Hurricane Sandy and New York City and the black out of ‘65

by RQ on November 11, 2012







In 1965 New York City went dark. Weather was never a factor. The electric company, a monopoly called Con Edison, just screwed up. The thing is, the word terrorism was not in fashion until November 2004, when a United Nations Secretary Generalreport described terrorism as any act “intended to cause death or serious bodily harm to civilians or non-combatants with the purpose of intimidating a population”.(Wikipedia).

The fear of attack was not in the air. Even the word sabotage, a much more romantic concept, was missing from the media. And with no electricity, there was no media, just the good old newspapers the next day. There were no cell phones so it was really quite common to be out of touch with you family. I was a boy and it was an adventure. We just enjoyed the ride.

New York was a less complicated place than the city hit by Sandy last week. Before Soho was Soho (south of Houston, by the way), and Tribeca was Tribeca  (triangle below Canal), Lower Manhattan was an exotic nether zone of Chinatown, Little Italy,  the meat-packing district  and many unknowable streets with names like Peck Slip that didn’t conform to the grid.Nobody lived down there. It was Wall Street and warehouses.  But the beat went on. It was a straggly magical night for a boy of 12. Mysterious yet familiar. The streets had cars but no lights. The glow of the city was muted and we navigated by boyish instinct, loving every minute. The impossible was happening and we were wondering around in it.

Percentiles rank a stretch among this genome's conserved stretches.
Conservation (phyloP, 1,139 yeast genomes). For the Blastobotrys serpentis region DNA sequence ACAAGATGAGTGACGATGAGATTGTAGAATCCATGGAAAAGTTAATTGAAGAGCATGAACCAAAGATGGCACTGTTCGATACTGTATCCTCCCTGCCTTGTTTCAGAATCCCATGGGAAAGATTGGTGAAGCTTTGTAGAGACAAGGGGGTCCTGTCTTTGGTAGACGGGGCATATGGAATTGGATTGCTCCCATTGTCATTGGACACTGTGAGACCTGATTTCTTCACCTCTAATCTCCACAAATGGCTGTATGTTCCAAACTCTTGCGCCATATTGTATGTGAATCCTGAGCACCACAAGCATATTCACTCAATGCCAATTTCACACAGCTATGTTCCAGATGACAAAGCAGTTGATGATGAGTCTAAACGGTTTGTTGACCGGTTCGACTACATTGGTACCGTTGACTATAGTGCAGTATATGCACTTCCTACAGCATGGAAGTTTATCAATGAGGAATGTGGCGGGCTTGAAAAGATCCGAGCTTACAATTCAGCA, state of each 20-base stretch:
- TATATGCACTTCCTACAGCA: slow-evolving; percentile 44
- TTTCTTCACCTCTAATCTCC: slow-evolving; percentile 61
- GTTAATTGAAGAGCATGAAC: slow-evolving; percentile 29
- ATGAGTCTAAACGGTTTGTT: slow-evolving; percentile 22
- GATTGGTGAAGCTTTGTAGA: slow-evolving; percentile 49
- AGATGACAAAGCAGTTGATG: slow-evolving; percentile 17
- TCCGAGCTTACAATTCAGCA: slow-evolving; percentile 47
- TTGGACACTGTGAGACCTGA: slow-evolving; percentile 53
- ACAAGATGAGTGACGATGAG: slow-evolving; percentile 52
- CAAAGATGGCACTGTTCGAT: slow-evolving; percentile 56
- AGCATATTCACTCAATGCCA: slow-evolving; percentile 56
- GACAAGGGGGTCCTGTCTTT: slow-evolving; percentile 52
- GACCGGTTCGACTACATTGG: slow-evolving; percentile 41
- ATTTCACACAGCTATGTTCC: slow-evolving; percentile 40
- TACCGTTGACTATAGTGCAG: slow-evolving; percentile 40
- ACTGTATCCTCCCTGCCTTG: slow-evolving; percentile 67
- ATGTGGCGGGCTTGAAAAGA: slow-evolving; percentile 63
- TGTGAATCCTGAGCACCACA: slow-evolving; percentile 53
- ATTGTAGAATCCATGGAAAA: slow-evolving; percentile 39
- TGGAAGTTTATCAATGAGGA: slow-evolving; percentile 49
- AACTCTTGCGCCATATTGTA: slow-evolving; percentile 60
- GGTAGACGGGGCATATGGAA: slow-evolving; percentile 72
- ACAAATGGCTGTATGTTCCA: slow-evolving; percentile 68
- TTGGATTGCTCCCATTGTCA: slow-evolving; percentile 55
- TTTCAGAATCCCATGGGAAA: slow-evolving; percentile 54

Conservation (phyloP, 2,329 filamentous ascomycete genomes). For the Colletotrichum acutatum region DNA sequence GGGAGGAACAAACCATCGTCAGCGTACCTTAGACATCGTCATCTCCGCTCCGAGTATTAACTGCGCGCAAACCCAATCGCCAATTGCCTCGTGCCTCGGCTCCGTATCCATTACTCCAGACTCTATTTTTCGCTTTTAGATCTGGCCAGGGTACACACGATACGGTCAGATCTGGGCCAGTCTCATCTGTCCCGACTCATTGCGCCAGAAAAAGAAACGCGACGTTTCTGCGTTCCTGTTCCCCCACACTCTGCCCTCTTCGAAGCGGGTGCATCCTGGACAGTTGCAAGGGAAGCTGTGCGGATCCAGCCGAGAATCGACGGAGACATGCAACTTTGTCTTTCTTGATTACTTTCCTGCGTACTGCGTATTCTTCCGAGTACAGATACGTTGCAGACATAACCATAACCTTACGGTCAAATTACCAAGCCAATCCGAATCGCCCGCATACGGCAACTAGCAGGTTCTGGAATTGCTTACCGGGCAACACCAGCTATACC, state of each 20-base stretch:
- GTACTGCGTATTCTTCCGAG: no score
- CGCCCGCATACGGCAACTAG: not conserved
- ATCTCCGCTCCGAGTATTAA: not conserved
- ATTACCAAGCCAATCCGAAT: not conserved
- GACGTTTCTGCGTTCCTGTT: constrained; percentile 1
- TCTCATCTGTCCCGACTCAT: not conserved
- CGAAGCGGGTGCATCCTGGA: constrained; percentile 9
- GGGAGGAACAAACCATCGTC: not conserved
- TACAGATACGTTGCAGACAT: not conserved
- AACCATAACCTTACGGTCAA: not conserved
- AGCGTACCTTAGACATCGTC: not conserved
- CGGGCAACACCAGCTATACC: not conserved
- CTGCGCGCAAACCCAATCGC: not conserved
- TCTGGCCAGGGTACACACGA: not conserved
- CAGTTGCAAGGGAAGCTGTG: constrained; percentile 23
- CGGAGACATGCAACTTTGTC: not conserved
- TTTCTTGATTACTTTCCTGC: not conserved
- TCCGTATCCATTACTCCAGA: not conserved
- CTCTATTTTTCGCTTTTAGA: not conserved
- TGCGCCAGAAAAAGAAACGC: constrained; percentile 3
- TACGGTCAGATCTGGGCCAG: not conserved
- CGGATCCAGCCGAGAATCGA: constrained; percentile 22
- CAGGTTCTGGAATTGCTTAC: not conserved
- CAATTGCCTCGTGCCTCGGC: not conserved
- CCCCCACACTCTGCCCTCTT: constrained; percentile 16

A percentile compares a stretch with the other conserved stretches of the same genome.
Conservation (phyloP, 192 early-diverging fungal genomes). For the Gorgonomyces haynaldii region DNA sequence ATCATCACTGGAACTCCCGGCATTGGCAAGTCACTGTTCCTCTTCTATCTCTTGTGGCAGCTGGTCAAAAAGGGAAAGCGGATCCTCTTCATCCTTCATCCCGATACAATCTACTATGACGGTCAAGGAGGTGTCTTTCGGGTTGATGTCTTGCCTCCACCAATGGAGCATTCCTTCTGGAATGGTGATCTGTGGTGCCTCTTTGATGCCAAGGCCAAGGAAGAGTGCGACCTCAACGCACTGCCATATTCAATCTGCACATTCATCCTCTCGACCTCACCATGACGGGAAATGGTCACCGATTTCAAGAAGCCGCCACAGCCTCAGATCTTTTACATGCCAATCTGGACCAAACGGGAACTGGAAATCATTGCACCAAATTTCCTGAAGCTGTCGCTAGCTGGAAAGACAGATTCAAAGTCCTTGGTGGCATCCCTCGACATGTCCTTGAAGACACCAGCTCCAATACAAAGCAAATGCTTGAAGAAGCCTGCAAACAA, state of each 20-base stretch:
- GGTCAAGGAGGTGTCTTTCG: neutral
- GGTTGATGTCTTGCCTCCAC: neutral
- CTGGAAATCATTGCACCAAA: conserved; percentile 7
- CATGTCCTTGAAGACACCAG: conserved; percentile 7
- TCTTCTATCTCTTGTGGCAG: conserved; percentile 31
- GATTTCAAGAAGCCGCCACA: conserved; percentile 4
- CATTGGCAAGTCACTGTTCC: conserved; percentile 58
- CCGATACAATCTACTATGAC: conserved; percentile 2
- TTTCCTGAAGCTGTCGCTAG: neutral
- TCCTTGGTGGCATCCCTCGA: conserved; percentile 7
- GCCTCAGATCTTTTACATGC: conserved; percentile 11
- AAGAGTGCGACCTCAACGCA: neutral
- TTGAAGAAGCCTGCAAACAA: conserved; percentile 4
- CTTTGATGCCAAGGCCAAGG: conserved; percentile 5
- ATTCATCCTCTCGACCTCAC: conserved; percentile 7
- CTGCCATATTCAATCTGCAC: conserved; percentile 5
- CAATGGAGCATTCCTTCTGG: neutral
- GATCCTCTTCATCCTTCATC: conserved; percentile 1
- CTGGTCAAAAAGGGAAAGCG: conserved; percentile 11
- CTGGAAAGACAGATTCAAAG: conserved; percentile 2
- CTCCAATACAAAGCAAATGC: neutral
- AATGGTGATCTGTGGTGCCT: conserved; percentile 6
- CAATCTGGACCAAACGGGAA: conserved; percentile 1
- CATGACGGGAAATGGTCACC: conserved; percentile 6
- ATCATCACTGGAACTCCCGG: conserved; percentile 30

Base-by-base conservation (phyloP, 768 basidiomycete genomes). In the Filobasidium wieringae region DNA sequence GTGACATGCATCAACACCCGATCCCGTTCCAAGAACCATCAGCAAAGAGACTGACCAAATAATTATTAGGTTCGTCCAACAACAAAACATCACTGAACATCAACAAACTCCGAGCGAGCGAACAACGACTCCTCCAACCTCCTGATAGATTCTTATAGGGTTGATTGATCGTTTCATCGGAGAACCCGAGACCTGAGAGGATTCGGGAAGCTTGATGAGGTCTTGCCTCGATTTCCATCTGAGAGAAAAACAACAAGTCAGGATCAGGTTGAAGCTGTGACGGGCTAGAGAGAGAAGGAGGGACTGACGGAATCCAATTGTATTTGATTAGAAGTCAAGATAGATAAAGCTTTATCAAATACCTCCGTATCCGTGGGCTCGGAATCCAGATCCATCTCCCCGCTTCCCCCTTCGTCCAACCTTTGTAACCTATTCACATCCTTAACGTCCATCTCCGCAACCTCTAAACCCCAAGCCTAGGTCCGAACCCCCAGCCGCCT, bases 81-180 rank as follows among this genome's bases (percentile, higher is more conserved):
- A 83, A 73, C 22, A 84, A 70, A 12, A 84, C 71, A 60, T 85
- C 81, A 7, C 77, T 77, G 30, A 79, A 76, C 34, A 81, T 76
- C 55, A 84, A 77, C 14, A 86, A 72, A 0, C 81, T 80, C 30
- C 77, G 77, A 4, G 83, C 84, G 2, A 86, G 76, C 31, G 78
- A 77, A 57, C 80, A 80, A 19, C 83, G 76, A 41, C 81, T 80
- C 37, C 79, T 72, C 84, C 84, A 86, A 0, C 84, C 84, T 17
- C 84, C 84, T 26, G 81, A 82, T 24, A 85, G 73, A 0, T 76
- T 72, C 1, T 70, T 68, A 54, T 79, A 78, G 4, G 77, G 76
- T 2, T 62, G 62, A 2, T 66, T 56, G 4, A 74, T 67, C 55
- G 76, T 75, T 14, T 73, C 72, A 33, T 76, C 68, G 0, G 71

But as the expression goes, “come hell or high water” New York City never stopped. The bridges and tunnels never closed, the subway ran in the worst storms and the taxis were always out in force. Evacuation was unheard of.

Experiencing the passage of time via new technologies like television, air travel, cell phones is one thing, experiencing the evolution of Mother Nature is quite another. It’s the second time in two years that lower Manhattan was evacuated. I don’t know about” hell”, but I believe” high water” has come and times have indeed changed.

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